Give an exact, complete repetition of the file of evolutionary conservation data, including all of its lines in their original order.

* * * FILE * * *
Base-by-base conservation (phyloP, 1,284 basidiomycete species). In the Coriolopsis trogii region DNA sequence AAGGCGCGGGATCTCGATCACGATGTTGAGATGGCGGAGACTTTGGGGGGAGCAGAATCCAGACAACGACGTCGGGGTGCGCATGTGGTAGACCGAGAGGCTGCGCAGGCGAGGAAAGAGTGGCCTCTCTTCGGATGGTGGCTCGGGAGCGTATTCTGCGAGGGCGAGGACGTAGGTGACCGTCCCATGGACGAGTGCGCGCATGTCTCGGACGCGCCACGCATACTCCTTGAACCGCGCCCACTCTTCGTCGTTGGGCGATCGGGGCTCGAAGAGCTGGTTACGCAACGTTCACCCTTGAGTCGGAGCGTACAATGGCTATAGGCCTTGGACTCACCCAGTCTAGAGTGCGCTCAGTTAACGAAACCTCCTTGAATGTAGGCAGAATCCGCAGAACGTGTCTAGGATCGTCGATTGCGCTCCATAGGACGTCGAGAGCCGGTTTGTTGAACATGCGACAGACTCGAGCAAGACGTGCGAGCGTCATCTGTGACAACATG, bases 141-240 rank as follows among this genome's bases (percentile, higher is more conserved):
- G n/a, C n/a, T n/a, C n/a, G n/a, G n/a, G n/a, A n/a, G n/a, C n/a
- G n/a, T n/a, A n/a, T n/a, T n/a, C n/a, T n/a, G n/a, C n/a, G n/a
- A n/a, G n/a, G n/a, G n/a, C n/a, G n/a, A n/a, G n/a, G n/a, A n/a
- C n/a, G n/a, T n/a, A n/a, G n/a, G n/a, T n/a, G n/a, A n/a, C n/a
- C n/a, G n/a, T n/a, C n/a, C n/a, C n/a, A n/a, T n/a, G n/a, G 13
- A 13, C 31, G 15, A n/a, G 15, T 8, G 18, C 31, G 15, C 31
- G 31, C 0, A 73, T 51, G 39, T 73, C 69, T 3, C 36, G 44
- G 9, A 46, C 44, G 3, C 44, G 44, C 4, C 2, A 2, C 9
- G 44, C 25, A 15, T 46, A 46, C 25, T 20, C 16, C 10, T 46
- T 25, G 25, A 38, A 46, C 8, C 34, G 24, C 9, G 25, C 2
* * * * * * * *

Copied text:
Base-by-base conservation (phyloP, 1,284 basidiomycete species). In the Coriolopsis trogii region DNA sequence AAGGCGCGGGATCTCGATCACGATGTTGAGATGGCGGAGACTTTGGGGGGAGCAGAATCCAGACAACGACGTCGGGGTGCGCATGTGGTAGACCGAGAGGCTGCGCAGGCGAGGAAAGAGTGGCCTCTCTTCGGATGGTGGCTCGGGAGCGTATTCTGCGAGGGCGAGGACGTAGGTGACCGTCCCATGGACGAGTGCGCGCATGTCTCGGACGCGCCACGCATACTCCTTGAACCGCGCCCACTCTTCGTCGTTGGGCGATCGGGGCTCGAAGAGCTGGTTACGCAACGTTCACCCTTGAGTCGGAGCGTACAATGGCTATAGGCCTTGGACTCACCCAGTCTAGAGTGCGCTCAGTTAACGAAACCTCCTTGAATGTAGGCAGAATCCGCAGAACGTGTCTAGGATCGTCGATTGCGCTCCATAGGACGTCGAGAGCCGGTTTGTTGAACATGCGACAGACTCGAGCAAGACGTGCGAGCGTCATCTGTGACAACATG, bases 141-240 rank as follows among this genome's bases (percentile, higher is more conserved):
- G n/a, C n/a, T n/a, C n/a, G n/a, G n/a, G n/a, A n/a, G n/a, C n/a
- G n/a, T n/a, A n/a, T n/a, T n/a, C n/a, T n/a, G n/a, C n/a, G n/a
- A n/a, G n/a, G n/a, G n/a, C n/a, G n/a, A n/a, G n/a, G n/a, A n/a
- C n/a, G n/a, T n/a, A n/a, G n/a, G n/a, T n/a, G n/a, A n/a, C n/a
- C n/a, G n/a, T n/a, C n/a, C n/a, C n/a, A n/a, T n/a, G n/a, G 13
- A 13, C 31, G 15, A n/a, G 15, T 8, G 18, C 31, G 15, C 31
- G 31, C 0, A 73, T 51, G 39, T 73, C 69, T 3, C 36, G 44
- G 9, A 46, C 44, G 3, C 44, G 44, C 4, C 2, A 2, C 9
- G 44, C 25, A 15, T 46, A 46, C 25, T 20, C 16, C 10, T 46
- T 25, G 25, A 38, A 46, C 8, C 34, G 24, C 9, G 25, C 2